A new cogeneration plant using microturbines has been commissioned at one of Germany’s largest natural gas storage facilities.

According to power plant construction firm Max Streicher Anlagentechnik, which developed the solution, the storage area at Jemgum in northern Germany consists of subterranean caverns which can hold up to 1 bn cubic metres of natural gas. In order to properly store the gas underground, it must be compressed to up to 200 bar using gas turbine-driven compressors. The compressors release seal gases from their gaskets, and these gases are then collected and transferred to the microturbines rather than flared off, as was previously the case.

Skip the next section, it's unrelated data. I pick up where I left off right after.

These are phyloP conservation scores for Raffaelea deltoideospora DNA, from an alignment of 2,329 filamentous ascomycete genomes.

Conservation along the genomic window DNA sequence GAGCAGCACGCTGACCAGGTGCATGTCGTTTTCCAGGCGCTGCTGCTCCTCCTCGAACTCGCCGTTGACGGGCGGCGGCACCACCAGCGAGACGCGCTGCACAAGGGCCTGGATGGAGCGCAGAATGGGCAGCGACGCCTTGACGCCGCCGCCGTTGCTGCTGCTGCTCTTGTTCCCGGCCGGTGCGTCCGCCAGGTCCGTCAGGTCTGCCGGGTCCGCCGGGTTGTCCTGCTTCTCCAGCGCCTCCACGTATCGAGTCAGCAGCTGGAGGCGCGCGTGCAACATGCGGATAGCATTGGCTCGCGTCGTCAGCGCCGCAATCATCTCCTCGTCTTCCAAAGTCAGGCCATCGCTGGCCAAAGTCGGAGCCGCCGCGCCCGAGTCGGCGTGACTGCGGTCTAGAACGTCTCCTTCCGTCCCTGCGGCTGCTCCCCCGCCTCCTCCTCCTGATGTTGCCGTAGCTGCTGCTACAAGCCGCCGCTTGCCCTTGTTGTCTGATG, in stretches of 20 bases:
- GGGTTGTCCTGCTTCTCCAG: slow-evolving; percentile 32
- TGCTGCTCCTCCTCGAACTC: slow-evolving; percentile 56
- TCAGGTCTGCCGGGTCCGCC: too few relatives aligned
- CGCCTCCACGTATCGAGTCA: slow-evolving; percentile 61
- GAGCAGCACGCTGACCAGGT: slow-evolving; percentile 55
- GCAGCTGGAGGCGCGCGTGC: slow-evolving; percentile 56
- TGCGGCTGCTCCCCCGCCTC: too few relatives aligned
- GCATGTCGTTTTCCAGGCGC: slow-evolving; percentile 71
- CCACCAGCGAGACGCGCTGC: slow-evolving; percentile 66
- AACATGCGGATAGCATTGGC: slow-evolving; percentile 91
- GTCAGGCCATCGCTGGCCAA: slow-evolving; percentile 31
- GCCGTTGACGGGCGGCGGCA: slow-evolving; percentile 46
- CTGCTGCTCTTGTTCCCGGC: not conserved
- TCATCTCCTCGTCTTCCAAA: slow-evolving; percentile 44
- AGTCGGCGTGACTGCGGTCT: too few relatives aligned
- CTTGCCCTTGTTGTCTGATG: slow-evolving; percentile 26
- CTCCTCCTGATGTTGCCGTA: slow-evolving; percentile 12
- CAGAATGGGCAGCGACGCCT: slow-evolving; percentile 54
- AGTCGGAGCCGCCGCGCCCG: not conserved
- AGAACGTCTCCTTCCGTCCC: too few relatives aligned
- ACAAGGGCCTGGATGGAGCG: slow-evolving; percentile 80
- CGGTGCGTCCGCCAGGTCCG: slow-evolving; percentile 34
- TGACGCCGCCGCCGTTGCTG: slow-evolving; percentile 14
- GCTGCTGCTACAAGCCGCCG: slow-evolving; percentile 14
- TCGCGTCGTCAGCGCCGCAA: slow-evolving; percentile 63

The cogeneration plant provides a more efficient use of seal gases by using them to generate power and heat, Streicher said. The recovered energy is then used on-site at the storage facility.

The cogen plant is located in a container which is 3.5 metres high and 12 metres long, and features two microturbines, the firm said. The unit was preassembled at Streicher’s workshop in February and delivered by special transport to the gas storage site in Jemgum, where it has been operational since April.